Millions March NYC, December 13th, 2014

Yesterday was the Millions March in NYC. There were 45,000 RSVP’s on the Facebook page but you know how RSVP’s to events on Facebook usually go.

But they showed up. At least 30,000, if not closer to 40,000 showed up, to protest the unjust killings of unarmed civilians everywhere in the country. I met Ben down in Washington Square Park which was filled with thousands of people already and then we started marching near the front (the front being like, the first 300-ish people). We marched up Fifth Avenue to 14th street, up to 32nd Street, I believe, and then back down Broadway through Union Square, NYUville (the east village), through Soho and Chinatown, and finally to 1 Police Plaza. It was also the dreaded day of SantaCon. We were only in midtown briefly, and most of the Santa’s were supportive, some even gave up the crawl and marched, or ignored us all together. Along the way the police showed maximum restraint. I didn’t see one arrest. Thanks, De Blasio! 

Around 30th street, we stopped to use a restroom where I saw two drunk white Santa bros talking at a very calm black man about “how the police are just trying to help you” and how “could he protest against them.” The dude did nothing but listen, occasionally trying to get a word or two in. I got the last few seconds on camera here. I hope they fell off the Staten Island Ferry when they went home that night.

The pause in our marching took a good fifteen minutes as everywhere with bathrooms was packed (see, protests are good for the economy!) and I just watched swarms of people walk by. It was amazing to see. We quickly walked the ten or so blocks to catch up to the front after our break was done.

We made it down to 1 Police Plaza probably around 5:30pm. It was nuts. There was already a crowd of people there to greet us, lots of chanting, lots of news cameras, and, of course, lots of NYPD helicopters overhead (they were overhead the entire time – way to conserve gas, you idiots).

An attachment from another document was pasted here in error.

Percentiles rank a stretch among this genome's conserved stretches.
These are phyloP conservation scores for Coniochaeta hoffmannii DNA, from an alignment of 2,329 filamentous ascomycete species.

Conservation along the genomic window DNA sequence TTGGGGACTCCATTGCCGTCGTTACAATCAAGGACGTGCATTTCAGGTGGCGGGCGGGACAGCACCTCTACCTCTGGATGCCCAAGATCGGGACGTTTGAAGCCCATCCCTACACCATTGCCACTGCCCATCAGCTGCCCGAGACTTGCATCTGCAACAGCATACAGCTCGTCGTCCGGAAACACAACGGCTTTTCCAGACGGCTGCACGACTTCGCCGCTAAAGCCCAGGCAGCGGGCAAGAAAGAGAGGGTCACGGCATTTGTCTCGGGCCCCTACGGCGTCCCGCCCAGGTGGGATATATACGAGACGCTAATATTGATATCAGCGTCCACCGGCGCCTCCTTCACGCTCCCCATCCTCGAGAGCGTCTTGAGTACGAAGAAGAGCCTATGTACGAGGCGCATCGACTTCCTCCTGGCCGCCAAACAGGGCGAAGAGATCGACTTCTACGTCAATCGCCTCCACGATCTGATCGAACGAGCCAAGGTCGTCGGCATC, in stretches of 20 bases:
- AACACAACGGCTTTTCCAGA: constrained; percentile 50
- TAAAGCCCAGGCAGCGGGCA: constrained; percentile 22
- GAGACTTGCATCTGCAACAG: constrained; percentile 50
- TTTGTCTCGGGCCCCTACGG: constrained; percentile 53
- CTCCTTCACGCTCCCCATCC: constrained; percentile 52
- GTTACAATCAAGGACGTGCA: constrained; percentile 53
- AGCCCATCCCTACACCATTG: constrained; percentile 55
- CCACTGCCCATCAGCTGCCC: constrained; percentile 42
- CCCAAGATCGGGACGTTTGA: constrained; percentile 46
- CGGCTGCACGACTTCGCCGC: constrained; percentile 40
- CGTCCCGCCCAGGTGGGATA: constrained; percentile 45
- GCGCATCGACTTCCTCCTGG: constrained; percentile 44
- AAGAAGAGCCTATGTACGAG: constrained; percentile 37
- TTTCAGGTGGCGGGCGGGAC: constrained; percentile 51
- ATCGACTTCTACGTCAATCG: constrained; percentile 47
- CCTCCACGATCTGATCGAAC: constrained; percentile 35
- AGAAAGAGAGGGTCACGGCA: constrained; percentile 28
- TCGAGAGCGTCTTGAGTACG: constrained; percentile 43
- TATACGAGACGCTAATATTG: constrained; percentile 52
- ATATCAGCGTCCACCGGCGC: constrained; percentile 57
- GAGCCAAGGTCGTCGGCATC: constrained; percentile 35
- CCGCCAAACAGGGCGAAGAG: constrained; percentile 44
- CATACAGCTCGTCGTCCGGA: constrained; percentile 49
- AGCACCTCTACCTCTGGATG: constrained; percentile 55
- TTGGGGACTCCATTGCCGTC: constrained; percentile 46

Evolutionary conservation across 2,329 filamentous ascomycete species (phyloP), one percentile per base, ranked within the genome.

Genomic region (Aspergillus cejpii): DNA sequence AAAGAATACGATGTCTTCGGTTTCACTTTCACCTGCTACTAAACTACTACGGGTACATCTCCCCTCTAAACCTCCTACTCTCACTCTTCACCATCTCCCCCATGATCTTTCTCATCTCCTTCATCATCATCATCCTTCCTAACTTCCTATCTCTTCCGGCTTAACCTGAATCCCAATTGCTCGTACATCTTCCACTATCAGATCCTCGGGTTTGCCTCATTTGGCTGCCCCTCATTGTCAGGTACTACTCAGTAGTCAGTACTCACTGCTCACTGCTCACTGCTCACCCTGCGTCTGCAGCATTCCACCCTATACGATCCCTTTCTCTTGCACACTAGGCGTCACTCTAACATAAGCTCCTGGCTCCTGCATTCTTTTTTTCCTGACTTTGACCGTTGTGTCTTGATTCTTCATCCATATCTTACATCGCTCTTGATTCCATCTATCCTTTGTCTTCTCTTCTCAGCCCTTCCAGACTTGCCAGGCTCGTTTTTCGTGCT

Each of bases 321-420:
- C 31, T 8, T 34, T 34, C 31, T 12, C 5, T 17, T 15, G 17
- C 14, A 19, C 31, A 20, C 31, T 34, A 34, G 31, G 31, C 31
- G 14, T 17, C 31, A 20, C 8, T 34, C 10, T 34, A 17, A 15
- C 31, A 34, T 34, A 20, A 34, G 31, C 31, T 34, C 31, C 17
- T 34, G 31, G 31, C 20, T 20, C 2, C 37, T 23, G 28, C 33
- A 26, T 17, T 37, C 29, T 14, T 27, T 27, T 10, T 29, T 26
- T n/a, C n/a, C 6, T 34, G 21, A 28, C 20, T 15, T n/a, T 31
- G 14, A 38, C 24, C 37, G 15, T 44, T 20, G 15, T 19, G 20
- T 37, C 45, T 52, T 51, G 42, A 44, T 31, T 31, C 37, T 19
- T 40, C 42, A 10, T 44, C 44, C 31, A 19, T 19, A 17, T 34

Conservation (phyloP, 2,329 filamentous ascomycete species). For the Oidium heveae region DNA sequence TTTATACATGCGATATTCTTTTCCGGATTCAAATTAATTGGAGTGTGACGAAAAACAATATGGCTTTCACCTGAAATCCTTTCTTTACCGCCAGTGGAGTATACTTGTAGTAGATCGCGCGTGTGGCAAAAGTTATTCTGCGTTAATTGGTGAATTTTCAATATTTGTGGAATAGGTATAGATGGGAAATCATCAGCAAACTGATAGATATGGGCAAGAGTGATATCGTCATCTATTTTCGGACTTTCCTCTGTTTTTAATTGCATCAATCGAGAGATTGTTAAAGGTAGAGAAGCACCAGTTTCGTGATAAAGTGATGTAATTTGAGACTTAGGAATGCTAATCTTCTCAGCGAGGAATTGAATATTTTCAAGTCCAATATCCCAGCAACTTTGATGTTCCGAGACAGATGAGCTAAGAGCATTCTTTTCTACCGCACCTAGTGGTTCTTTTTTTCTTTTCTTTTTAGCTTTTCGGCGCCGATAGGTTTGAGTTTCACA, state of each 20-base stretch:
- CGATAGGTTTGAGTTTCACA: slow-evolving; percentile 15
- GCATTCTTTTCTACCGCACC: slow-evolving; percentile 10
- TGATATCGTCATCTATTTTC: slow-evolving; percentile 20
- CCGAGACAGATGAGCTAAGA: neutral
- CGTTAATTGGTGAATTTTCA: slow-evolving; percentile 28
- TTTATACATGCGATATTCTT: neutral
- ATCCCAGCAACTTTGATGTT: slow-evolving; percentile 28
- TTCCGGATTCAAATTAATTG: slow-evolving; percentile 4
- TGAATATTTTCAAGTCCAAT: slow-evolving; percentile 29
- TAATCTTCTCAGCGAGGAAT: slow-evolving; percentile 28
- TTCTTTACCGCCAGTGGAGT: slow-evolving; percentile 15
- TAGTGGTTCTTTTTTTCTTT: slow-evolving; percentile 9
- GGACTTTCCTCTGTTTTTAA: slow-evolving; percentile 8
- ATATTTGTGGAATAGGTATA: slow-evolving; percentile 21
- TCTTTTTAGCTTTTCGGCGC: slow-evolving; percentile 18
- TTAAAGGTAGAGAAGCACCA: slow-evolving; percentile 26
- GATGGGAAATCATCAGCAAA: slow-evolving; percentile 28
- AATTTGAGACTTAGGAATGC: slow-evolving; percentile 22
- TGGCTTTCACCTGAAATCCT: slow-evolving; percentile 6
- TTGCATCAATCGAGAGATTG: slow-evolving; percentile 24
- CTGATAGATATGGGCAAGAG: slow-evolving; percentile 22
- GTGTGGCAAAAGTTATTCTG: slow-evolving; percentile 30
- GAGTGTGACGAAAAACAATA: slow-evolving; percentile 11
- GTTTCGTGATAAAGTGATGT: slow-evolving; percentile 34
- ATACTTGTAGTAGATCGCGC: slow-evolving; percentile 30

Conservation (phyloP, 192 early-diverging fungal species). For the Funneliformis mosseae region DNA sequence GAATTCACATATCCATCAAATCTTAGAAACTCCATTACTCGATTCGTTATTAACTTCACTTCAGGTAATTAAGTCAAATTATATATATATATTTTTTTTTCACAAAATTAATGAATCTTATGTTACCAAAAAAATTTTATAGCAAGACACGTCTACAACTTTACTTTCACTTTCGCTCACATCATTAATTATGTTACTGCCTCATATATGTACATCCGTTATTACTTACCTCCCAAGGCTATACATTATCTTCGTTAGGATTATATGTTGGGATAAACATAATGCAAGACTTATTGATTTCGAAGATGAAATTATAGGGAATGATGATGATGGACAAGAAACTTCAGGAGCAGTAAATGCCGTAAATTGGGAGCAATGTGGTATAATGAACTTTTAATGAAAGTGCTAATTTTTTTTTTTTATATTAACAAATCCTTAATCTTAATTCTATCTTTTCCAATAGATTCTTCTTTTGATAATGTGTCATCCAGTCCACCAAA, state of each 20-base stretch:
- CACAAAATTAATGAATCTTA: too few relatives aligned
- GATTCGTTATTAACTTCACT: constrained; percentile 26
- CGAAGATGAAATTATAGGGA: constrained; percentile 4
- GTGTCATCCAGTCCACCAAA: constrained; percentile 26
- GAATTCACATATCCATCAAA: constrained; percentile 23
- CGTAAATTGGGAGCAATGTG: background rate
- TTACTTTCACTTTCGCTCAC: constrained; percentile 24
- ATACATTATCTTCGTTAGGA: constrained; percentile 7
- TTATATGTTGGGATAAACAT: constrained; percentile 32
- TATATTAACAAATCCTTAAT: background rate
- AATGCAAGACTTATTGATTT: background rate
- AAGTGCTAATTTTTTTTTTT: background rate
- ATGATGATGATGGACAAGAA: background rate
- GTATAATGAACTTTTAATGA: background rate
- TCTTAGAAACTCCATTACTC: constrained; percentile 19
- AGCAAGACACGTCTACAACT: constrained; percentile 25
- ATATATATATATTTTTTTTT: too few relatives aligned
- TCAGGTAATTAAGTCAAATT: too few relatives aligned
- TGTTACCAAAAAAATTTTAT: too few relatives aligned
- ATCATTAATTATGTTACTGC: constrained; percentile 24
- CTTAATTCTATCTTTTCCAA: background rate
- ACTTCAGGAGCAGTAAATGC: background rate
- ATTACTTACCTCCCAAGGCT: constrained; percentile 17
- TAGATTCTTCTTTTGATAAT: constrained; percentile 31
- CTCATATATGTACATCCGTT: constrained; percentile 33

The march was supported by people on the sidewalks and up in windows. There was a woman in her window in the village who looked old enough to probably have been involved with the first Civil Rights Movement. She was clapping us along. It was really amazing to be apart of it. Hopefully it’s just the start. Photos below the cut!

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The [peaceful] insanity in Washington Square Park before the storm. This is a very, very small corner of the park. 

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The very beginning of the march heading up Fifth Avenue from Washington Square Park.

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New School students showing support at their Graduate Faculty building on 14th and 5th. 

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Turning the corner of 14th and 6th Avenue.

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A favorite of mine. So. true. (In Madison Square Park)

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I thought this dude was pretty awesome. (On 17th and Union Square West)

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Support in SoHo.

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The first few thousand at 1 Police Plaza with thousands more streaming in behind us.

It was a good day to try to restore democracy back to America.